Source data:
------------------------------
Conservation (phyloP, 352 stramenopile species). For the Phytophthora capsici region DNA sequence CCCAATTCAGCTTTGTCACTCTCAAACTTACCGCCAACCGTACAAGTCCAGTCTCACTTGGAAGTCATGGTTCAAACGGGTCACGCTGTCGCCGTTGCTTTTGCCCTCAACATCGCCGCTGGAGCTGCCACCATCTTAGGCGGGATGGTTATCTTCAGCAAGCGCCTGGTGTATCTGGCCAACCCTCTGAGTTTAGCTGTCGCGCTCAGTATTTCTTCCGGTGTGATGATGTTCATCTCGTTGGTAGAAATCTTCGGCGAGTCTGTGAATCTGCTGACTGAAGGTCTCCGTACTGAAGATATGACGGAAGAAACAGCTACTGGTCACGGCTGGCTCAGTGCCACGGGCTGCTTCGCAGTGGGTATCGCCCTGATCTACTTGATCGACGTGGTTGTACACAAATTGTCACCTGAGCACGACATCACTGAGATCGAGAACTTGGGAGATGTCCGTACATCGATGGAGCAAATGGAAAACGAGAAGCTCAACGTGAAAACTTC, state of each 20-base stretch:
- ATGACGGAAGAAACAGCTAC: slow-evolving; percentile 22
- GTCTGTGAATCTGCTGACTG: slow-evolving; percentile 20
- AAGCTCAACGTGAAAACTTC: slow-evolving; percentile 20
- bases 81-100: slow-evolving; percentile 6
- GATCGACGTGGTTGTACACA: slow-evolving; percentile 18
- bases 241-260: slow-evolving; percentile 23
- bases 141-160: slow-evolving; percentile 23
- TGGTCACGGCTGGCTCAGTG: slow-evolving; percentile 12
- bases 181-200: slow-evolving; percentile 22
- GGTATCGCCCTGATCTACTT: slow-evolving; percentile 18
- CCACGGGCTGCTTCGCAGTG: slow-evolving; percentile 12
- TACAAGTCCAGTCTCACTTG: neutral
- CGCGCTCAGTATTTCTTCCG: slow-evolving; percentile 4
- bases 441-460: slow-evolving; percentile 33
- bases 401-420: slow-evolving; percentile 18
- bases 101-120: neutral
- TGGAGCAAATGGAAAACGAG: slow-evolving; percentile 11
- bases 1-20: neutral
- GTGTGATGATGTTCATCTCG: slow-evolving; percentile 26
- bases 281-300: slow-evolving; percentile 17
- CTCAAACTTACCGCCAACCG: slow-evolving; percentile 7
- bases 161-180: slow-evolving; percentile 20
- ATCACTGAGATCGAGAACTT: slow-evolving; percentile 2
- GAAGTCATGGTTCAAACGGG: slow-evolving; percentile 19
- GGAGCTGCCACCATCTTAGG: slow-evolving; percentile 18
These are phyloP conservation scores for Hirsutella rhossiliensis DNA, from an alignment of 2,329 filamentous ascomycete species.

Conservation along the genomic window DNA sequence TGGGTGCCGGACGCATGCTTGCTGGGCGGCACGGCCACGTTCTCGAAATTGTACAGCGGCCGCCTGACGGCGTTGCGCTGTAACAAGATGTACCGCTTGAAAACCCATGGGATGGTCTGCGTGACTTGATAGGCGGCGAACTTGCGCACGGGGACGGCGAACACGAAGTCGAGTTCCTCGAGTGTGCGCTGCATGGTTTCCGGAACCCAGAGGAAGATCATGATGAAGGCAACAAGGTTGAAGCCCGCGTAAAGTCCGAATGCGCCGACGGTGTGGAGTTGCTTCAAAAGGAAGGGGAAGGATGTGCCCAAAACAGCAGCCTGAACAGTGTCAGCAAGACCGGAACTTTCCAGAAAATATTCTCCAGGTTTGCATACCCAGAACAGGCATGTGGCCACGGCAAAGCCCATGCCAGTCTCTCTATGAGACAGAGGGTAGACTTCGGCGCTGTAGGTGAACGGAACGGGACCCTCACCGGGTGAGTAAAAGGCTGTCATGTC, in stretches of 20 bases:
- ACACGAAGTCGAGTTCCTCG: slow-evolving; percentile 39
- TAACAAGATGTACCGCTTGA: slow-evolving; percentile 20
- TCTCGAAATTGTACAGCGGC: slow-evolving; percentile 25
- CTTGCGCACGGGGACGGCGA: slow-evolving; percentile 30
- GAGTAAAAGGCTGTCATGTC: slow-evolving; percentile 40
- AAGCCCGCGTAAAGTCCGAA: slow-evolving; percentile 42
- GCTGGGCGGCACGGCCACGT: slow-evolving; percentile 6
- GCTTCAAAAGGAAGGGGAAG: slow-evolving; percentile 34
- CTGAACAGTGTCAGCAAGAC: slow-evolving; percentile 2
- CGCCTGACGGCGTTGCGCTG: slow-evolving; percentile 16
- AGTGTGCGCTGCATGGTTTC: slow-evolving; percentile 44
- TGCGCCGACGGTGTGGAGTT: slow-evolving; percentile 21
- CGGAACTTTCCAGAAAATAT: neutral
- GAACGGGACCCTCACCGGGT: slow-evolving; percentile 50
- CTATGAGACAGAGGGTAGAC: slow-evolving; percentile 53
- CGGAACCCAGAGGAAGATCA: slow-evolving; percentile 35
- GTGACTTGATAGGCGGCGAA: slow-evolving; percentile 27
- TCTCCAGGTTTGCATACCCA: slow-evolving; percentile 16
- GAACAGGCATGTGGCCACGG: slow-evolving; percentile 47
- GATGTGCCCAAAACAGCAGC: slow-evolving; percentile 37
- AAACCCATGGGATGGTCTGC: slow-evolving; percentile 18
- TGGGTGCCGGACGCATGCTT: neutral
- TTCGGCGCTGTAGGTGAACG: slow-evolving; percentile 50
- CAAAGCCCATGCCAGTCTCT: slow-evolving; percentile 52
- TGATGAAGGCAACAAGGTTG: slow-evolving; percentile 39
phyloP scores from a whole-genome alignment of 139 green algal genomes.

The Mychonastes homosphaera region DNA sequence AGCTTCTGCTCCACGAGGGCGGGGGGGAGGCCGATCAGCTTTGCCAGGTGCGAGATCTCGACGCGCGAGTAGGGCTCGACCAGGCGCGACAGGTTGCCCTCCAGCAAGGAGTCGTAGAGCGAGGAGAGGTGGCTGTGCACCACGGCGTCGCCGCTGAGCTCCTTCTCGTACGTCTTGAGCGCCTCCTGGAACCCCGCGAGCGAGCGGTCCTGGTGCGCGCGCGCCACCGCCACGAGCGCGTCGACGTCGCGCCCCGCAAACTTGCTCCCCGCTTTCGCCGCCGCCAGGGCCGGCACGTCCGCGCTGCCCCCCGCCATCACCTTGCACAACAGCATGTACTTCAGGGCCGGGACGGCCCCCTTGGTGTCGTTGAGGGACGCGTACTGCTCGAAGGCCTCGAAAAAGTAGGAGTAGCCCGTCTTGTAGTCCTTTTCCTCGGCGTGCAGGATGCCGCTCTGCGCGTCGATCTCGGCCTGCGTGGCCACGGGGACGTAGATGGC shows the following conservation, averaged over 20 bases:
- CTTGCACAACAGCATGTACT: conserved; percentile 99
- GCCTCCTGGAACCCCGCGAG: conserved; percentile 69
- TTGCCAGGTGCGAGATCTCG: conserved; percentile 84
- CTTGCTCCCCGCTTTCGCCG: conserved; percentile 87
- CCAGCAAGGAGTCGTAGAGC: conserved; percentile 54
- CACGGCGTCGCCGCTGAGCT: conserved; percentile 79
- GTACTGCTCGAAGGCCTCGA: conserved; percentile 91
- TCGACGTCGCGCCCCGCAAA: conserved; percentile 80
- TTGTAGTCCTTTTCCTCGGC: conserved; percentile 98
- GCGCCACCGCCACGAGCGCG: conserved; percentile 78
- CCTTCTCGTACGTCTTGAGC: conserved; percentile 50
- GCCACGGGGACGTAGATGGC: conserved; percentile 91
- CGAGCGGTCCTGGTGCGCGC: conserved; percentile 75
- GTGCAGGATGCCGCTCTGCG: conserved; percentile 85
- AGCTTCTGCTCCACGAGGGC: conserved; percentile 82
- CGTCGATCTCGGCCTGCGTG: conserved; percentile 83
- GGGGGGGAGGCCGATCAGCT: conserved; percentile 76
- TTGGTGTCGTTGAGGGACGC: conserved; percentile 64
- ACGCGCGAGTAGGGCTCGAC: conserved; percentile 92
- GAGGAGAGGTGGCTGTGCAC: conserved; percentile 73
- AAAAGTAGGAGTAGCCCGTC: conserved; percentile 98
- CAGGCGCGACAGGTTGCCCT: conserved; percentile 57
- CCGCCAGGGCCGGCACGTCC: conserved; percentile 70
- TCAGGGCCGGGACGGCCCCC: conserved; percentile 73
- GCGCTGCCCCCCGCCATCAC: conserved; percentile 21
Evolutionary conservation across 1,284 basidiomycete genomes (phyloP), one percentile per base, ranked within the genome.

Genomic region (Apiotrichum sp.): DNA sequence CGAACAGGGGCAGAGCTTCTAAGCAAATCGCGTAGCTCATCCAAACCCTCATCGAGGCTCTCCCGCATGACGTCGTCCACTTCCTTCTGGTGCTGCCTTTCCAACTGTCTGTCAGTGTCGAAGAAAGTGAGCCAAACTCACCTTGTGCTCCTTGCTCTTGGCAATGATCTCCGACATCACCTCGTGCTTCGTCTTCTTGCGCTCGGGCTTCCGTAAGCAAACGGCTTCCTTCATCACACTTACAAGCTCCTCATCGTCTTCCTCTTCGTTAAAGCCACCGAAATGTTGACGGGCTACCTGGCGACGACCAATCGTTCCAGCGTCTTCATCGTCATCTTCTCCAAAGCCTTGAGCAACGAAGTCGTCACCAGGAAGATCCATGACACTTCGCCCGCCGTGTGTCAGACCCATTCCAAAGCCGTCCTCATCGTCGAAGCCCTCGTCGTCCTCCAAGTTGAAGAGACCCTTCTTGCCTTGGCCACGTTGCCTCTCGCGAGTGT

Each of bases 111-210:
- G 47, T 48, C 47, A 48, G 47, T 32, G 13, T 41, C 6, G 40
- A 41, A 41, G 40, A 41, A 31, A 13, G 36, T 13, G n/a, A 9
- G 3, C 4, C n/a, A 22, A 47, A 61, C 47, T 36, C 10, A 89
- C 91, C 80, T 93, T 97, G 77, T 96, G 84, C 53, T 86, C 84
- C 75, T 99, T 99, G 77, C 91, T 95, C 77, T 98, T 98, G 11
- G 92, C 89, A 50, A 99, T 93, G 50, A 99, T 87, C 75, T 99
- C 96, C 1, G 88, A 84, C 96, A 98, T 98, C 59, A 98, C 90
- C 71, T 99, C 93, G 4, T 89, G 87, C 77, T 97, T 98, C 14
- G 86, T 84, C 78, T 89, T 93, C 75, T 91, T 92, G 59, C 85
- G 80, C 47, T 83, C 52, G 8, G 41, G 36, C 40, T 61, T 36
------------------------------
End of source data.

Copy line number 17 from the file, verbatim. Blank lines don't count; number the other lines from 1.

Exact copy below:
- bases 101-120: neutral